“… may also help improve our understanding of other post-viral syndromes, such as myalgic encephalomyelitis/chronic fatigue syndrome (ME/CFS), and autoimmune diseases—conditions in which the body’s immune system attacks healthy cells.”
It took nine months after NIH knew it was getting funds for the NIH to announce what its major effort entailed. Was this the NIH lagging behind on long COVID? Not at all.
This is actually what the NIH on speed looks like. The NIH typically takes six to eight months to create a grant package. This time it created the long-COVID infrastructure package in two months. It usually takes months and months to review the grant applications it gets. The NIH reported though, it’s already awarded $500 million in grant awards – almost half the money provided by Congress – to over 100 researchers at more than 30 institutions. The NIH is actually moving with blazing speed. Director Collins said it would ordinarily take the NIH 2-4 years to produce something like this.
Urgent Request for Long-COVID Clinical Trials
In August, the NIH did something remarkable. It created an “Urgent” request for long-COVID clinical trial applications. This request, perhaps more than anything, demonstrates how the NIH is casting aside old behaviors as it attempts to quickly deal with long COVID
The NIH states that it will not fund clinical trials for ME/CFS because it doesn’t believe an evidence base exists that could produce positive results. Dr. Koroshetz has warned that moving too fast into clinical trials could doom later trials for ME/CFS if the early trials didn’t work out. The NIH believes the science needs to be built up first.
That’s clearly not the stance it’s taking with long COVID. The NIH is urgently asking for clinical trial applications long before we know anything substantive about the disease. The Request, “Urgent Request for Applications (RFA) to Repurpose Existing Drugs to Treat Long COVID”, stated: “There is an urgent public health need to find therapies to ameliorate COVID-19 disease sequelae”. The RFA will support Phase I or II clinical trials with this effort and is particularly looking for “novel” treatments.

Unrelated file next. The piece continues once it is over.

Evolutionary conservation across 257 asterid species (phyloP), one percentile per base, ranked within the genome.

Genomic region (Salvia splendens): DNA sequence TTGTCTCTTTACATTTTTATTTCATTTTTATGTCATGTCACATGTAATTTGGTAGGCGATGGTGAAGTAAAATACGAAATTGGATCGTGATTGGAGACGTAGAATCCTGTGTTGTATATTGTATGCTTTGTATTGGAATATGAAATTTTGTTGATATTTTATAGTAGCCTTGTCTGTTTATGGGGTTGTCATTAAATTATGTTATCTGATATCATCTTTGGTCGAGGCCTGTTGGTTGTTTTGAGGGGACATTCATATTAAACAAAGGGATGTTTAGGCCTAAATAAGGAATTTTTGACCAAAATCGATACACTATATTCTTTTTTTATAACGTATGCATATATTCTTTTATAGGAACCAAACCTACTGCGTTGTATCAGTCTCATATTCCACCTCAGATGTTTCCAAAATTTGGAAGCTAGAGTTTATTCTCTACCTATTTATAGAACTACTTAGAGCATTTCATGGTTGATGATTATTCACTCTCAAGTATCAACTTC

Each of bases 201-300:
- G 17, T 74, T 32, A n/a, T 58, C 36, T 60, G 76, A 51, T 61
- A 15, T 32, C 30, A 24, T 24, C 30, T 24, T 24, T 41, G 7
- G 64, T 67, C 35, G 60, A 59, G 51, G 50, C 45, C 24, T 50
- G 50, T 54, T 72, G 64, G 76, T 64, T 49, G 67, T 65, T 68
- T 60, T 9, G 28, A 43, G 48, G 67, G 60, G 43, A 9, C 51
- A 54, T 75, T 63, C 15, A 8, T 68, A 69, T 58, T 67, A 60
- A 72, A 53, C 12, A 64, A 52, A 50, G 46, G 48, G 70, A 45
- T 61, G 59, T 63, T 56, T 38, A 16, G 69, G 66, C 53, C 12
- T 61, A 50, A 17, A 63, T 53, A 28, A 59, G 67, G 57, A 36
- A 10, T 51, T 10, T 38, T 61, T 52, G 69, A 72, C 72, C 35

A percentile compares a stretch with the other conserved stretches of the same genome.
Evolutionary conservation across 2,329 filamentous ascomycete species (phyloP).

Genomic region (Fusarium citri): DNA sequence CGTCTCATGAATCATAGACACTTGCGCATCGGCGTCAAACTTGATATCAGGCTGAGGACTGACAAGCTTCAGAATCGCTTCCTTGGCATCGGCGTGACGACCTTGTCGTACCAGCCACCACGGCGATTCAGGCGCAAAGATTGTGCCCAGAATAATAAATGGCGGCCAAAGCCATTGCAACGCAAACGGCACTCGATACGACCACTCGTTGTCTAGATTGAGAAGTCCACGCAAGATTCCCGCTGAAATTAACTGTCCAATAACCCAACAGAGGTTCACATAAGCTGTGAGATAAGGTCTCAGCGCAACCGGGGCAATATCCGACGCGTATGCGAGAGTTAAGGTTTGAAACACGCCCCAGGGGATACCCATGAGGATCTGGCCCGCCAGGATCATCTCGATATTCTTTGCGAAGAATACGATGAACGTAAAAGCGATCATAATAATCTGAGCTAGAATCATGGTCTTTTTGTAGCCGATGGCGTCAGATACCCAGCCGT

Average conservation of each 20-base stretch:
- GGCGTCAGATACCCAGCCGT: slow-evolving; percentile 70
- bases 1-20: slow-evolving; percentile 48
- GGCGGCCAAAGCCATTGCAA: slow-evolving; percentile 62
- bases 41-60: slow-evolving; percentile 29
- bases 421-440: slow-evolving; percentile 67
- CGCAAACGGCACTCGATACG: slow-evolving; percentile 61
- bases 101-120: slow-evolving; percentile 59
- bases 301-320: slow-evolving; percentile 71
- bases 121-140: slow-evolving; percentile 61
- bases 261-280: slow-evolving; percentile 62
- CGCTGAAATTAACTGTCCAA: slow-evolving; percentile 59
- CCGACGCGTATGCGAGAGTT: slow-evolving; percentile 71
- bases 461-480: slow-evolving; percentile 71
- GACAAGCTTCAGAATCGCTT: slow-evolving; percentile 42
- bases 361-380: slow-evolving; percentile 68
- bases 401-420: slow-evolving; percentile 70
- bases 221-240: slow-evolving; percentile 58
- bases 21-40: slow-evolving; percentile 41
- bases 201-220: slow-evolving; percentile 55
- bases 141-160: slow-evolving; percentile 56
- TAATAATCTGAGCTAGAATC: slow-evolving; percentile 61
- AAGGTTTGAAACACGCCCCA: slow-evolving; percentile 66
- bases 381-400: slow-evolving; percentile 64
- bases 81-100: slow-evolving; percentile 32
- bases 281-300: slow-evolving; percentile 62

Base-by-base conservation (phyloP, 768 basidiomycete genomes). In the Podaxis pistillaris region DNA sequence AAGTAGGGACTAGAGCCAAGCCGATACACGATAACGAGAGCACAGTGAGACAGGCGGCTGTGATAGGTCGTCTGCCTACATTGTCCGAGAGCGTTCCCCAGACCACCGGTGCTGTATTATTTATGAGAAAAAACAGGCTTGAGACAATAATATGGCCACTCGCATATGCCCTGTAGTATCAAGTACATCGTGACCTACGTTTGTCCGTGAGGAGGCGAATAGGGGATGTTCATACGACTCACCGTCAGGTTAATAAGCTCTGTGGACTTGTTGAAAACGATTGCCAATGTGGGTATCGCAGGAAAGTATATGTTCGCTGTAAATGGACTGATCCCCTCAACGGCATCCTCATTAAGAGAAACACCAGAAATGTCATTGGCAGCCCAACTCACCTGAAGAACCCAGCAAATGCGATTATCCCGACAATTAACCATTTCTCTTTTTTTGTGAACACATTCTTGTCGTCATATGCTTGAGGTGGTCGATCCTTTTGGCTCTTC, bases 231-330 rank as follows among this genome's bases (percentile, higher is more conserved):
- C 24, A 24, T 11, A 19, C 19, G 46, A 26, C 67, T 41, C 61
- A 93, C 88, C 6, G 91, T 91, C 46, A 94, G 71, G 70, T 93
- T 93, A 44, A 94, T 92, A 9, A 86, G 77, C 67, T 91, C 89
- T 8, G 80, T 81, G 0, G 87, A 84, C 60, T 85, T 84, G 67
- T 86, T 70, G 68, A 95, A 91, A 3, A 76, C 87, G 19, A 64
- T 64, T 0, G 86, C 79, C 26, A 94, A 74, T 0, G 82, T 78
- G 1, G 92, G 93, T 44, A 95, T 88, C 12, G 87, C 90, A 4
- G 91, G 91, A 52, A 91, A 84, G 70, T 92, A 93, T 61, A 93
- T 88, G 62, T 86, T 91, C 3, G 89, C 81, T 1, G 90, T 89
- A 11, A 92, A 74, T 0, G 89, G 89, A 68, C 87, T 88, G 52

The NIH Is willing to plow through quite a few failed trials and spend quite a bit of money, to find a few things that work. That’s completely contrary to how the NIH usually works but it’s apparently what happens when Congress hands over a billion dollars and says figure this thing out. Given the overlap we’ve seen between long COVID and ME/CFS, it would be surprising, indeed, if some of those clinical trials didn’t open opportunities for people with ME/CFS as well.
Enormous Challenge – Enormous Opportunity
While the challenges are enormous, so is the opportunity. The NIH has been given funds to bring all its resources, all its talent, and all its organizational and technological expertise to bear on a brand-new disease entity. This is its chance to show what it can do. If it works out, I imagine this effort will set the template for future others.
It’s taken 9 months to get to this point, but Collins doesn’t expect it will take years to glean important insights into long COVID – he expects they will begin showing up in the “coming months”.
“… these studies are expected to provide insights over the coming months into many important questions including the incidence and prevalence of long-term effects from SARS-CoV-2 infection, the range of symptoms, underlying causes, risk factors, outcomes, and potential strategies for treatment and prevention.”
Time will tell how this highly organized and quite impressive approach will fare. We won’t know who has been funded, what the studies are assessing, or whether ME/CFS or other post-infectious disease cohorts will be involved until the grant data has been released.
With 100 researchers funded thus far to the tune of some $250 million, it appears that the NIH has been focused on funding large studies that are running into the tens of millions of dollars. If that’s right, that kind of large study probably cuts out just about every ME/CFS researcher in the book – potentially leaving a lot of knowledge and expertise on how to understand and work with post-infectious diseases on the table. With about $650 million left, the NIH still has plenty of money to engage smaller research efforts in the fight.
- NIH-funded studies are going to need lots of long COVID participants. Sign up to get info on the NIH effort and enroll in studies
The NIH may be the biggest medical funder in the world, but it’s certainly not the only one. Long-COVID studies are starting to pour in from countries across the globe. Those studies will be the subject of an upcoming blog.